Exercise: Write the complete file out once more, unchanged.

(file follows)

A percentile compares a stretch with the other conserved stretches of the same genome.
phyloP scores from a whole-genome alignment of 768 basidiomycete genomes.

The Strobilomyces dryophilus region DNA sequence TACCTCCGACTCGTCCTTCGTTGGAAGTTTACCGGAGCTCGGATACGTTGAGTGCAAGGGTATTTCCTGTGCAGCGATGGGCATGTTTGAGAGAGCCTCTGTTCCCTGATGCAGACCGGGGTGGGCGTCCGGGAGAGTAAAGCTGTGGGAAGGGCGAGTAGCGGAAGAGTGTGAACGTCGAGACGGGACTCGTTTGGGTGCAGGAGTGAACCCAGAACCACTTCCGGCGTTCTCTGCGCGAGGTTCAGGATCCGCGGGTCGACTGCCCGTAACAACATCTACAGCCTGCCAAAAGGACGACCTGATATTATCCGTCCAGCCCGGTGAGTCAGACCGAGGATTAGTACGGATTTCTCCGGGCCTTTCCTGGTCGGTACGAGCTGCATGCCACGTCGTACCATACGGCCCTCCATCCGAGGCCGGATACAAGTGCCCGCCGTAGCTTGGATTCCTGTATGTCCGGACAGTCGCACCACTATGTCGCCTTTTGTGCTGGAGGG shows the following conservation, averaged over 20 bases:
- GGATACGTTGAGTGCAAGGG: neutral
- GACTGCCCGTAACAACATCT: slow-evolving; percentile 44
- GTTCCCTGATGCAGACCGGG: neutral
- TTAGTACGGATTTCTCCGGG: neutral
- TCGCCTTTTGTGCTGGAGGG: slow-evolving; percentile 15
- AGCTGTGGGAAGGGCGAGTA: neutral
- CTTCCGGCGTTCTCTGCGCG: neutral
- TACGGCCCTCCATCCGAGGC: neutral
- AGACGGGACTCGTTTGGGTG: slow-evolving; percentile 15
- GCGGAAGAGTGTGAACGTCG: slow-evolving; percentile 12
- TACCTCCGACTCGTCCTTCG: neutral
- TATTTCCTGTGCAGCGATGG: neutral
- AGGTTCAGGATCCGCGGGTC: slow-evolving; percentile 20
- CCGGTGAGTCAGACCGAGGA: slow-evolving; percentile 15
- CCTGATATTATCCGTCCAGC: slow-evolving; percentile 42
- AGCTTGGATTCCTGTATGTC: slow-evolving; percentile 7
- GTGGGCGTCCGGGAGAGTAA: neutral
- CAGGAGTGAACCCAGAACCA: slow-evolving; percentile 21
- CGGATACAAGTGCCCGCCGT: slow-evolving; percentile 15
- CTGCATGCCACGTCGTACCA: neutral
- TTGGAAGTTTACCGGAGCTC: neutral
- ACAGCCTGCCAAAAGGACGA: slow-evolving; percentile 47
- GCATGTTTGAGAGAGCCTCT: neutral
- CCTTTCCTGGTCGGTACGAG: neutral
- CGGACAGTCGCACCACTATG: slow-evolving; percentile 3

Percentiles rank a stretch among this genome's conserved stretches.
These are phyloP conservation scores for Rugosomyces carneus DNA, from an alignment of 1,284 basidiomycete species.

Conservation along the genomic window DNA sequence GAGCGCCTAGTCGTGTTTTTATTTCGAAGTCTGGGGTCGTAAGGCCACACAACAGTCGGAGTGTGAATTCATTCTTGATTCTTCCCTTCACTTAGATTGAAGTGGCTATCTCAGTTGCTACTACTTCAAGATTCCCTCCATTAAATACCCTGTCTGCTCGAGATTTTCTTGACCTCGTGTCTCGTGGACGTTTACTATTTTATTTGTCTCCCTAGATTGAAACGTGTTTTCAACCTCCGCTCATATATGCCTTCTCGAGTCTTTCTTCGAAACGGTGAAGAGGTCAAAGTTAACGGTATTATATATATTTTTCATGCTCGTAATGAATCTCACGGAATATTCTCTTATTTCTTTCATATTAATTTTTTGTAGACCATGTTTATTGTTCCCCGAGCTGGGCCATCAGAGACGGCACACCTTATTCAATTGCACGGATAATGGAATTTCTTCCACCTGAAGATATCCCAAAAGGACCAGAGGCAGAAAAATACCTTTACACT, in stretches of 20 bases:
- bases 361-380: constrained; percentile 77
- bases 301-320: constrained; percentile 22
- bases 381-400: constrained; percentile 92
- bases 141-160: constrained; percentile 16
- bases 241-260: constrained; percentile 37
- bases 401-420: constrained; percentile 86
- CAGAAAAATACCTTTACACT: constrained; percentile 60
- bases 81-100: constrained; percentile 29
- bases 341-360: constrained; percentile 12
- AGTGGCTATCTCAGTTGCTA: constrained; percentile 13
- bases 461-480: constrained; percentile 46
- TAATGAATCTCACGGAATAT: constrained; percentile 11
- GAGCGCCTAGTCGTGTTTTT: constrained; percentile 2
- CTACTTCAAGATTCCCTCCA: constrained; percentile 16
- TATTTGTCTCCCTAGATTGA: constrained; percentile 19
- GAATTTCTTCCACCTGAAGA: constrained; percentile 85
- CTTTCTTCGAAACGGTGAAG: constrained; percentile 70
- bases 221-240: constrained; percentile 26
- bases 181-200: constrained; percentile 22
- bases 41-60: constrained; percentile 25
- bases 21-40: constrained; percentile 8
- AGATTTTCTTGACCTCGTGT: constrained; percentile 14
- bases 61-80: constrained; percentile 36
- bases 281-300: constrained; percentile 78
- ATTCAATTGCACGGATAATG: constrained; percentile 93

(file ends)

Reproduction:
A percentile compares a stretch with the other conserved stretches of the same genome.
phyloP scores from a whole-genome alignment of 768 basidiomycete genomes.

The Strobilomyces dryophilus region DNA sequence TACCTCCGACTCGTCCTTCGTTGGAAGTTTACCGGAGCTCGGATACGTTGAGTGCAAGGGTATTTCCTGTGCAGCGATGGGCATGTTTGAGAGAGCCTCTGTTCCCTGATGCAGACCGGGGTGGGCGTCCGGGAGAGTAAAGCTGTGGGAAGGGCGAGTAGCGGAAGAGTGTGAACGTCGAGACGGGACTCGTTTGGGTGCAGGAGTGAACCCAGAACCACTTCCGGCGTTCTCTGCGCGAGGTTCAGGATCCGCGGGTCGACTGCCCGTAACAACATCTACAGCCTGCCAAAAGGACGACCTGATATTATCCGTCCAGCCCGGTGAGTCAGACCGAGGATTAGTACGGATTTCTCCGGGCCTTTCCTGGTCGGTACGAGCTGCATGCCACGTCGTACCATACGGCCCTCCATCCGAGGCCGGATACAAGTGCCCGCCGTAGCTTGGATTCCTGTATGTCCGGACAGTCGCACCACTATGTCGCCTTTTGTGCTGGAGGG shows the following conservation, averaged over 20 bases:
- GGATACGTTGAGTGCAAGGG: neutral
- GACTGCCCGTAACAACATCT: slow-evolving; percentile 44
- GTTCCCTGATGCAGACCGGG: neutral
- TTAGTACGGATTTCTCCGGG: neutral
- TCGCCTTTTGTGCTGGAGGG: slow-evolving; percentile 15
- AGCTGTGGGAAGGGCGAGTA: neutral
- CTTCCGGCGTTCTCTGCGCG: neutral
- TACGGCCCTCCATCCGAGGC: neutral
- AGACGGGACTCGTTTGGGTG: slow-evolving; percentile 15
- GCGGAAGAGTGTGAACGTCG: slow-evolving; percentile 12
- TACCTCCGACTCGTCCTTCG: neutral
- TATTTCCTGTGCAGCGATGG: neutral
- AGGTTCAGGATCCGCGGGTC: slow-evolving; percentile 20
- CCGGTGAGTCAGACCGAGGA: slow-evolving; percentile 15
- CCTGATATTATCCGTCCAGC: slow-evolving; percentile 42
- AGCTTGGATTCCTGTATGTC: slow-evolving; percentile 7
- GTGGGCGTCCGGGAGAGTAA: neutral
- CAGGAGTGAACCCAGAACCA: slow-evolving; percentile 21
- CGGATACAAGTGCCCGCCGT: slow-evolving; percentile 15
- CTGCATGCCACGTCGTACCA: neutral
- TTGGAAGTTTACCGGAGCTC: neutral
- ACAGCCTGCCAAAAGGACGA: slow-evolving; percentile 47
- GCATGTTTGAGAGAGCCTCT: neutral
- CCTTTCCTGGTCGGTACGAG: neutral
- CGGACAGTCGCACCACTATG: slow-evolving; percentile 3

Percentiles rank a stretch among this genome's conserved stretches.
These are phyloP conservation scores for Rugosomyces carneus DNA, from an alignment of 1,284 basidiomycete species.

Conservation along the genomic window DNA sequence GAGCGCCTAGTCGTGTTTTTATTTCGAAGTCTGGGGTCGTAAGGCCACACAACAGTCGGAGTGTGAATTCATTCTTGATTCTTCCCTTCACTTAGATTGAAGTGGCTATCTCAGTTGCTACTACTTCAAGATTCCCTCCATTAAATACCCTGTCTGCTCGAGATTTTCTTGACCTCGTGTCTCGTGGACGTTTACTATTTTATTTGTCTCCCTAGATTGAAACGTGTTTTCAACCTCCGCTCATATATGCCTTCTCGAGTCTTTCTTCGAAACGGTGAAGAGGTCAAAGTTAACGGTATTATATATATTTTTCATGCTCGTAATGAATCTCACGGAATATTCTCTTATTTCTTTCATATTAATTTTTTGTAGACCATGTTTATTGTTCCCCGAGCTGGGCCATCAGAGACGGCACACCTTATTCAATTGCACGGATAATGGAATTTCTTCCACCTGAAGATATCCCAAAAGGACCAGAGGCAGAAAAATACCTTTACACT, in stretches of 20 bases:
- bases 361-380: constrained; percentile 77
- bases 301-320: constrained; percentile 22
- bases 381-400: constrained; percentile 92
- bases 141-160: constrained; percentile 16
- bases 241-260: constrained; percentile 37
- bases 401-420: constrained; percentile 86
- CAGAAAAATACCTTTACACT: constrained; percentile 60
- bases 81-100: constrained; percentile 29
- bases 341-360: constrained; percentile 12
- AGTGGCTATCTCAGTTGCTA: constrained; percentile 13
- bases 461-480: constrained; percentile 46
- TAATGAATCTCACGGAATAT: constrained; percentile 11
- GAGCGCCTAGTCGTGTTTTT: constrained; percentile 2
- CTACTTCAAGATTCCCTCCA: constrained; percentile 16
- TATTTGTCTCCCTAGATTGA: constrained; percentile 19
- GAATTTCTTCCACCTGAAGA: constrained; percentile 85
- CTTTCTTCGAAACGGTGAAG: constrained; percentile 70
- bases 221-240: constrained; percentile 26
- bases 181-200: constrained; percentile 22
- bases 41-60: constrained; percentile 25
- bases 21-40: constrained; percentile 8
- AGATTTTCTTGACCTCGTGT: constrained; percentile 14
- bases 61-80: constrained; percentile 36
- bases 281-300: constrained; percentile 78
- ATTCAATTGCACGGATAATG: constrained; percentile 93